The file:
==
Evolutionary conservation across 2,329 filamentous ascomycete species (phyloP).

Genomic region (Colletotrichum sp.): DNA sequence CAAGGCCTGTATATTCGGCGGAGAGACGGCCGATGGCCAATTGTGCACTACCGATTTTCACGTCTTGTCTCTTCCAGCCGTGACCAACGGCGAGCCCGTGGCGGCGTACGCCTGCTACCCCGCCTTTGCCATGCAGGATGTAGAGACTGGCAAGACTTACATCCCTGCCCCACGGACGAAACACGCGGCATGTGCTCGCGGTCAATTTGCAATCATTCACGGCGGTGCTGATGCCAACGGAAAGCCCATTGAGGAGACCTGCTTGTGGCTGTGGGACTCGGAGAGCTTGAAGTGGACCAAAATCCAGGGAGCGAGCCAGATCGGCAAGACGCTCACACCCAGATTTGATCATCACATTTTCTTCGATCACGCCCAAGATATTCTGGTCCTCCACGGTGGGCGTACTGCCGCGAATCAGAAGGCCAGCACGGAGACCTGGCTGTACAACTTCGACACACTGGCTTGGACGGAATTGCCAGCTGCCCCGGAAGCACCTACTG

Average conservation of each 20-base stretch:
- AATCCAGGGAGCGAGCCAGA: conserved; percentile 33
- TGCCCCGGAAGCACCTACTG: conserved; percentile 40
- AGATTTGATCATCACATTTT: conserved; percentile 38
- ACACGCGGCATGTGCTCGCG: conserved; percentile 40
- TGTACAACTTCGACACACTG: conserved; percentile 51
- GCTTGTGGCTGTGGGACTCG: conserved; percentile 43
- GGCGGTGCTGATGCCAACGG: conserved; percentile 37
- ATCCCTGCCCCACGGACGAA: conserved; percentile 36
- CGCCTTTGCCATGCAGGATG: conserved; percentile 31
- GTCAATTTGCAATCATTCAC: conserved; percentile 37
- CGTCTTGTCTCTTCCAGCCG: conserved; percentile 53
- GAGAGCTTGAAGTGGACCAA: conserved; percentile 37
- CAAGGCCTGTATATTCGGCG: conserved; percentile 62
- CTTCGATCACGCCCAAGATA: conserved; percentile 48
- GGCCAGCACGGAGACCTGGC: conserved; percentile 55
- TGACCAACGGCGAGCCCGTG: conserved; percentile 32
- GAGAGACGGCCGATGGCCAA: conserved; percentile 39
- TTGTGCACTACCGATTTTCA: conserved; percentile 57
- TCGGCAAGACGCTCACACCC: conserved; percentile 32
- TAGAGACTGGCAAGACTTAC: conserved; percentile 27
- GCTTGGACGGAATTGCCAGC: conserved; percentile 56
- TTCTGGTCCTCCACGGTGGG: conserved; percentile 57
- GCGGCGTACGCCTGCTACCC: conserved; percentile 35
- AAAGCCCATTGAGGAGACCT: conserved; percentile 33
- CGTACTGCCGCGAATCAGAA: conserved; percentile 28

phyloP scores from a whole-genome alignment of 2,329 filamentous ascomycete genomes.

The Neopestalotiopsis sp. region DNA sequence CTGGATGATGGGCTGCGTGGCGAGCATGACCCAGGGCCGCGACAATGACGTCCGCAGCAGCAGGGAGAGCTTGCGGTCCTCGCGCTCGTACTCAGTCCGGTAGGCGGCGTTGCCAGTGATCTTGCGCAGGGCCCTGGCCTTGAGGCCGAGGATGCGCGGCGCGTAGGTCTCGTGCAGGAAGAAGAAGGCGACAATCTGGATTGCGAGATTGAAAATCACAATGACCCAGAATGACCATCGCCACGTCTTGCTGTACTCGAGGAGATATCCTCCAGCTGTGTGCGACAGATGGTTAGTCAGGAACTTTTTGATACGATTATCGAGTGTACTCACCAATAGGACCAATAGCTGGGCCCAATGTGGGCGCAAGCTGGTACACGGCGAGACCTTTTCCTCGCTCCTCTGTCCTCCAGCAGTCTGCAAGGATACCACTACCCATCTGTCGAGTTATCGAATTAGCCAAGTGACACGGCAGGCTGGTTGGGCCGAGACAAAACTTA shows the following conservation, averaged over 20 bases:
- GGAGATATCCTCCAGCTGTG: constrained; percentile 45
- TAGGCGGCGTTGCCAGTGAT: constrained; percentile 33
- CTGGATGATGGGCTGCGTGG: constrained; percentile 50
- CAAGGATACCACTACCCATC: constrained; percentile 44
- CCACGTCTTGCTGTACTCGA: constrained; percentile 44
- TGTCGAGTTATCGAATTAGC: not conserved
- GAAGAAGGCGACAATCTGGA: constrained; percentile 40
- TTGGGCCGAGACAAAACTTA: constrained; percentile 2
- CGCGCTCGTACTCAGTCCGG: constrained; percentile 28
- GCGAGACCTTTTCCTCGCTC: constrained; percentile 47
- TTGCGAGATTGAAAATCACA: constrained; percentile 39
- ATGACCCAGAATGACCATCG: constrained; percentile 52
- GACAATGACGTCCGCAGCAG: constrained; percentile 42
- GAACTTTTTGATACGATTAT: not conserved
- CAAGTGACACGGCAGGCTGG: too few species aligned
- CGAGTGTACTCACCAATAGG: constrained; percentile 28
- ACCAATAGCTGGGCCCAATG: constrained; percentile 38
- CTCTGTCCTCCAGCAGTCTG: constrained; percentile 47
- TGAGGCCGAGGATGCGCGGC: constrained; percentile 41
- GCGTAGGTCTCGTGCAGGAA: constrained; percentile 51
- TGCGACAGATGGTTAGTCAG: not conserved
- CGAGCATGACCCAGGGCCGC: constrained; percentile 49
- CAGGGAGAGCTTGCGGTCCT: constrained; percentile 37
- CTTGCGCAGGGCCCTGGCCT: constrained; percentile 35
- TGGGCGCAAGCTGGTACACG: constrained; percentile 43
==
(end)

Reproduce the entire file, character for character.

Evolutionary conservation across 2,329 filamentous ascomycete species (phyloP).

Genomic region (Colletotrichum sp.): DNA sequence CAAGGCCTGTATATTCGGCGGAGAGACGGCCGATGGCCAATTGTGCACTACCGATTTTCACGTCTTGTCTCTTCCAGCCGTGACCAACGGCGAGCCCGTGGCGGCGTACGCCTGCTACCCCGCCTTTGCCATGCAGGATGTAGAGACTGGCAAGACTTACATCCCTGCCCCACGGACGAAACACGCGGCATGTGCTCGCGGTCAATTTGCAATCATTCACGGCGGTGCTGATGCCAACGGAAAGCCCATTGAGGAGACCTGCTTGTGGCTGTGGGACTCGGAGAGCTTGAAGTGGACCAAAATCCAGGGAGCGAGCCAGATCGGCAAGACGCTCACACCCAGATTTGATCATCACATTTTCTTCGATCACGCCCAAGATATTCTGGTCCTCCACGGTGGGCGTACTGCCGCGAATCAGAAGGCCAGCACGGAGACCTGGCTGTACAACTTCGACACACTGGCTTGGACGGAATTGCCAGCTGCCCCGGAAGCACCTACTG

Average conservation of each 20-base stretch:
- AATCCAGGGAGCGAGCCAGA: conserved; percentile 33
- TGCCCCGGAAGCACCTACTG: conserved; percentile 40
- AGATTTGATCATCACATTTT: conserved; percentile 38
- ACACGCGGCATGTGCTCGCG: conserved; percentile 40
- TGTACAACTTCGACACACTG: conserved; percentile 51
- GCTTGTGGCTGTGGGACTCG: conserved; percentile 43
- GGCGGTGCTGATGCCAACGG: conserved; percentile 37
- ATCCCTGCCCCACGGACGAA: conserved; percentile 36
- CGCCTTTGCCATGCAGGATG: conserved; percentile 31
- GTCAATTTGCAATCATTCAC: conserved; percentile 37
- CGTCTTGTCTCTTCCAGCCG: conserved; percentile 53
- GAGAGCTTGAAGTGGACCAA: conserved; percentile 37
- CAAGGCCTGTATATTCGGCG: conserved; percentile 62
- CTTCGATCACGCCCAAGATA: conserved; percentile 48
- GGCCAGCACGGAGACCTGGC: conserved; percentile 55
- TGACCAACGGCGAGCCCGTG: conserved; percentile 32
- GAGAGACGGCCGATGGCCAA: conserved; percentile 39
- TTGTGCACTACCGATTTTCA: conserved; percentile 57
- TCGGCAAGACGCTCACACCC: conserved; percentile 32
- TAGAGACTGGCAAGACTTAC: conserved; percentile 27
- GCTTGGACGGAATTGCCAGC: conserved; percentile 56
- TTCTGGTCCTCCACGGTGGG: conserved; percentile 57
- GCGGCGTACGCCTGCTACCC: conserved; percentile 35
- AAAGCCCATTGAGGAGACCT: conserved; percentile 33
- CGTACTGCCGCGAATCAGAA: conserved; percentile 28

phyloP scores from a whole-genome alignment of 2,329 filamentous ascomycete genomes.

The Neopestalotiopsis sp. region DNA sequence CTGGATGATGGGCTGCGTGGCGAGCATGACCCAGGGCCGCGACAATGACGTCCGCAGCAGCAGGGAGAGCTTGCGGTCCTCGCGCTCGTACTCAGTCCGGTAGGCGGCGTTGCCAGTGATCTTGCGCAGGGCCCTGGCCTTGAGGCCGAGGATGCGCGGCGCGTAGGTCTCGTGCAGGAAGAAGAAGGCGACAATCTGGATTGCGAGATTGAAAATCACAATGACCCAGAATGACCATCGCCACGTCTTGCTGTACTCGAGGAGATATCCTCCAGCTGTGTGCGACAGATGGTTAGTCAGGAACTTTTTGATACGATTATCGAGTGTACTCACCAATAGGACCAATAGCTGGGCCCAATGTGGGCGCAAGCTGGTACACGGCGAGACCTTTTCCTCGCTCCTCTGTCCTCCAGCAGTCTGCAAGGATACCACTACCCATCTGTCGAGTTATCGAATTAGCCAAGTGACACGGCAGGCTGGTTGGGCCGAGACAAAACTTA shows the following conservation, averaged over 20 bases:
- GGAGATATCCTCCAGCTGTG: constrained; percentile 45
- TAGGCGGCGTTGCCAGTGAT: constrained; percentile 33
- CTGGATGATGGGCTGCGTGG: constrained; percentile 50
- CAAGGATACCACTACCCATC: constrained; percentile 44
- CCACGTCTTGCTGTACTCGA: constrained; percentile 44
- TGTCGAGTTATCGAATTAGC: not conserved
- GAAGAAGGCGACAATCTGGA: constrained; percentile 40
- TTGGGCCGAGACAAAACTTA: constrained; percentile 2
- CGCGCTCGTACTCAGTCCGG: constrained; percentile 28
- GCGAGACCTTTTCCTCGCTC: constrained; percentile 47
- TTGCGAGATTGAAAATCACA: constrained; percentile 39
- ATGACCCAGAATGACCATCG: constrained; percentile 52
- GACAATGACGTCCGCAGCAG: constrained; percentile 42
- GAACTTTTTGATACGATTAT: not conserved
- CAAGTGACACGGCAGGCTGG: too few species aligned
- CGAGTGTACTCACCAATAGG: constrained; percentile 28
- ACCAATAGCTGGGCCCAATG: constrained; percentile 38
- CTCTGTCCTCCAGCAGTCTG: constrained; percentile 47
- TGAGGCCGAGGATGCGCGGC: constrained; percentile 41
- GCGTAGGTCTCGTGCAGGAA: constrained; percentile 51
- TGCGACAGATGGTTAGTCAG: not conserved
- CGAGCATGACCCAGGGCCGC: constrained; percentile 49
- CAGGGAGAGCTTGCGGTCCT: constrained; percentile 37
- CTTGCGCAGGGCCCTGGCCT: constrained; percentile 35
- TGGGCGCAAGCTGGTACACG: constrained; percentile 43